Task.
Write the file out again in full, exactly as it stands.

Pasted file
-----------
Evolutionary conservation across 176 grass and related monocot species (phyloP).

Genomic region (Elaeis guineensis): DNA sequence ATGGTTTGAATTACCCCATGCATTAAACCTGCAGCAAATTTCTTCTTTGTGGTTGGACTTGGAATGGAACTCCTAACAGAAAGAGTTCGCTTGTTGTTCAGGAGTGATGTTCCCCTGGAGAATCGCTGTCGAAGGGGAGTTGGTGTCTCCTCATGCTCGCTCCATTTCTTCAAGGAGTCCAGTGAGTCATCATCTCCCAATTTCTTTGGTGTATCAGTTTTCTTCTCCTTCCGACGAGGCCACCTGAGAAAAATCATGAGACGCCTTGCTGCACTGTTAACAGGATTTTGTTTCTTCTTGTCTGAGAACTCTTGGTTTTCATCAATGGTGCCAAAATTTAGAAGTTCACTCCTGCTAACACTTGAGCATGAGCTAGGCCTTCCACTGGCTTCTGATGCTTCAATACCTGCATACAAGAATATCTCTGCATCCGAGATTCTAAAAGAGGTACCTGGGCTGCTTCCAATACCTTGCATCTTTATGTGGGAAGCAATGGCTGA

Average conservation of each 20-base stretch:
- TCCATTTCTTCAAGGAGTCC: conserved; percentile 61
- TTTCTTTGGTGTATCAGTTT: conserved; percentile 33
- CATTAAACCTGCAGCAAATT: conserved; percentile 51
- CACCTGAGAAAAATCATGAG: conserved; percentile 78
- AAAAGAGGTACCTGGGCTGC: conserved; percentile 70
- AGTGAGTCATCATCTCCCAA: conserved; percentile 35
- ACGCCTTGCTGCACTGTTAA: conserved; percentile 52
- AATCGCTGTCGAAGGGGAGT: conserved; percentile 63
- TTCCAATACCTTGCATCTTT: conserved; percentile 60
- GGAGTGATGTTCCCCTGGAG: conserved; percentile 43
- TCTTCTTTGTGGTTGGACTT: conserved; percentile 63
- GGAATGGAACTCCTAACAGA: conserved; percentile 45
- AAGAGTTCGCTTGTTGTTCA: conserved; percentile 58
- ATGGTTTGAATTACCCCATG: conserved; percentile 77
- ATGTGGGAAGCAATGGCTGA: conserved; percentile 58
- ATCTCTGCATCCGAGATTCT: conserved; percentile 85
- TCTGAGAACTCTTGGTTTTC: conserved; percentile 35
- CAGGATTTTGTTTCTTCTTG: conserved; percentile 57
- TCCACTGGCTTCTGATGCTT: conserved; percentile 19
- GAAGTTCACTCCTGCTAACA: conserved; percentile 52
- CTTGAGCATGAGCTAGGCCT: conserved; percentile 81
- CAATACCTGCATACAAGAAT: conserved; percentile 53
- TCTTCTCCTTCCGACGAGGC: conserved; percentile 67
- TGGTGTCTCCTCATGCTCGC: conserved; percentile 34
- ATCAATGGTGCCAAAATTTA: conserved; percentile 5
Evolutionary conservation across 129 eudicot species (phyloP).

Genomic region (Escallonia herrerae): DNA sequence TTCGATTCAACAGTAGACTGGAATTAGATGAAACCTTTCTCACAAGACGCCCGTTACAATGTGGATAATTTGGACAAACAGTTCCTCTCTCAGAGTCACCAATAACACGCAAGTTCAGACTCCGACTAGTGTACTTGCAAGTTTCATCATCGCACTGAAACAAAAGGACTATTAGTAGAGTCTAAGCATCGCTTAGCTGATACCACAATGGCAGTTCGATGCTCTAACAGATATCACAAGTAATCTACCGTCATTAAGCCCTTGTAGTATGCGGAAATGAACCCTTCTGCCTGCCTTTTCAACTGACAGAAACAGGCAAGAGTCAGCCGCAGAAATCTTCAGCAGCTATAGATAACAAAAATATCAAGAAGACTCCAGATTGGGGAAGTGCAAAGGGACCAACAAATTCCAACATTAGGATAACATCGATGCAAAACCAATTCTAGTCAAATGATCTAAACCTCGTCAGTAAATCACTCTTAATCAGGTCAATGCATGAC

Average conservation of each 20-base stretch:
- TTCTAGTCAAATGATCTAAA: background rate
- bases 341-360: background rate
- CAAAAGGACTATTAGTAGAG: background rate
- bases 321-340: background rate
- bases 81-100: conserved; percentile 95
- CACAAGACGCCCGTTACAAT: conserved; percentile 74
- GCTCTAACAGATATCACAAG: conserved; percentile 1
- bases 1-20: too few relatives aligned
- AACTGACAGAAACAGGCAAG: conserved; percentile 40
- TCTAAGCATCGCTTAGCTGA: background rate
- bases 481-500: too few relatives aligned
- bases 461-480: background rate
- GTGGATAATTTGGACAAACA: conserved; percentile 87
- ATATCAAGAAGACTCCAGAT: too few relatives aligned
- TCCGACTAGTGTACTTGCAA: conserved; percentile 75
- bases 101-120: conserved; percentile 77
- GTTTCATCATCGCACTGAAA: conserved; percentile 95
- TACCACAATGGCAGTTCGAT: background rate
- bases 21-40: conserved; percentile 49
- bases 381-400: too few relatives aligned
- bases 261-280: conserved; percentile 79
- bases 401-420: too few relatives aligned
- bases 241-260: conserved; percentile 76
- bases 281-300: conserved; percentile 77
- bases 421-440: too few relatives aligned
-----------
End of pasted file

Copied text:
Evolutionary conservation across 176 grass and related monocot species (phyloP).

Genomic region (Elaeis guineensis): DNA sequence ATGGTTTGAATTACCCCATGCATTAAACCTGCAGCAAATTTCTTCTTTGTGGTTGGACTTGGAATGGAACTCCTAACAGAAAGAGTTCGCTTGTTGTTCAGGAGTGATGTTCCCCTGGAGAATCGCTGTCGAAGGGGAGTTGGTGTCTCCTCATGCTCGCTCCATTTCTTCAAGGAGTCCAGTGAGTCATCATCTCCCAATTTCTTTGGTGTATCAGTTTTCTTCTCCTTCCGACGAGGCCACCTGAGAAAAATCATGAGACGCCTTGCTGCACTGTTAACAGGATTTTGTTTCTTCTTGTCTGAGAACTCTTGGTTTTCATCAATGGTGCCAAAATTTAGAAGTTCACTCCTGCTAACACTTGAGCATGAGCTAGGCCTTCCACTGGCTTCTGATGCTTCAATACCTGCATACAAGAATATCTCTGCATCCGAGATTCTAAAAGAGGTACCTGGGCTGCTTCCAATACCTTGCATCTTTATGTGGGAAGCAATGGCTGA

Average conservation of each 20-base stretch:
- TCCATTTCTTCAAGGAGTCC: conserved; percentile 61
- TTTCTTTGGTGTATCAGTTT: conserved; percentile 33
- CATTAAACCTGCAGCAAATT: conserved; percentile 51
- CACCTGAGAAAAATCATGAG: conserved; percentile 78
- AAAAGAGGTACCTGGGCTGC: conserved; percentile 70
- AGTGAGTCATCATCTCCCAA: conserved; percentile 35
- ACGCCTTGCTGCACTGTTAA: conserved; percentile 52
- AATCGCTGTCGAAGGGGAGT: conserved; percentile 63
- TTCCAATACCTTGCATCTTT: conserved; percentile 60
- GGAGTGATGTTCCCCTGGAG: conserved; percentile 43
- TCTTCTTTGTGGTTGGACTT: conserved; percentile 63
- GGAATGGAACTCCTAACAGA: conserved; percentile 45
- AAGAGTTCGCTTGTTGTTCA: conserved; percentile 58
- ATGGTTTGAATTACCCCATG: conserved; percentile 77
- ATGTGGGAAGCAATGGCTGA: conserved; percentile 58
- ATCTCTGCATCCGAGATTCT: conserved; percentile 85
- TCTGAGAACTCTTGGTTTTC: conserved; percentile 35
- CAGGATTTTGTTTCTTCTTG: conserved; percentile 57
- TCCACTGGCTTCTGATGCTT: conserved; percentile 19
- GAAGTTCACTCCTGCTAACA: conserved; percentile 52
- CTTGAGCATGAGCTAGGCCT: conserved; percentile 81
- CAATACCTGCATACAAGAAT: conserved; percentile 53
- TCTTCTCCTTCCGACGAGGC: conserved; percentile 67
- TGGTGTCTCCTCATGCTCGC: conserved; percentile 34
- ATCAATGGTGCCAAAATTTA: conserved; percentile 5
Evolutionary conservation across 129 eudicot species (phyloP).

Genomic region (Escallonia herrerae): DNA sequence TTCGATTCAACAGTAGACTGGAATTAGATGAAACCTTTCTCACAAGACGCCCGTTACAATGTGGATAATTTGGACAAACAGTTCCTCTCTCAGAGTCACCAATAACACGCAAGTTCAGACTCCGACTAGTGTACTTGCAAGTTTCATCATCGCACTGAAACAAAAGGACTATTAGTAGAGTCTAAGCATCGCTTAGCTGATACCACAATGGCAGTTCGATGCTCTAACAGATATCACAAGTAATCTACCGTCATTAAGCCCTTGTAGTATGCGGAAATGAACCCTTCTGCCTGCCTTTTCAACTGACAGAAACAGGCAAGAGTCAGCCGCAGAAATCTTCAGCAGCTATAGATAACAAAAATATCAAGAAGACTCCAGATTGGGGAAGTGCAAAGGGACCAACAAATTCCAACATTAGGATAACATCGATGCAAAACCAATTCTAGTCAAATGATCTAAACCTCGTCAGTAAATCACTCTTAATCAGGTCAATGCATGAC

Average conservation of each 20-base stretch:
- TTCTAGTCAAATGATCTAAA: background rate
- bases 341-360: background rate
- CAAAAGGACTATTAGTAGAG: background rate
- bases 321-340: background rate
- bases 81-100: conserved; percentile 95
- CACAAGACGCCCGTTACAAT: conserved; percentile 74
- GCTCTAACAGATATCACAAG: conserved; percentile 1
- bases 1-20: too few relatives aligned
- AACTGACAGAAACAGGCAAG: conserved; percentile 40
- TCTAAGCATCGCTTAGCTGA: background rate
- bases 481-500: too few relatives aligned
- bases 461-480: background rate
- GTGGATAATTTGGACAAACA: conserved; percentile 87
- ATATCAAGAAGACTCCAGAT: too few relatives aligned
- TCCGACTAGTGTACTTGCAA: conserved; percentile 75
- bases 101-120: conserved; percentile 77
- GTTTCATCATCGCACTGAAA: conserved; percentile 95
- TACCACAATGGCAGTTCGAT: background rate
- bases 21-40: conserved; percentile 49
- bases 381-400: too few relatives aligned
- bases 261-280: conserved; percentile 79
- bases 401-420: too few relatives aligned
- bases 241-260: conserved; percentile 76
- bases 281-300: conserved; percentile 77
- bases 421-440: too few relatives aligned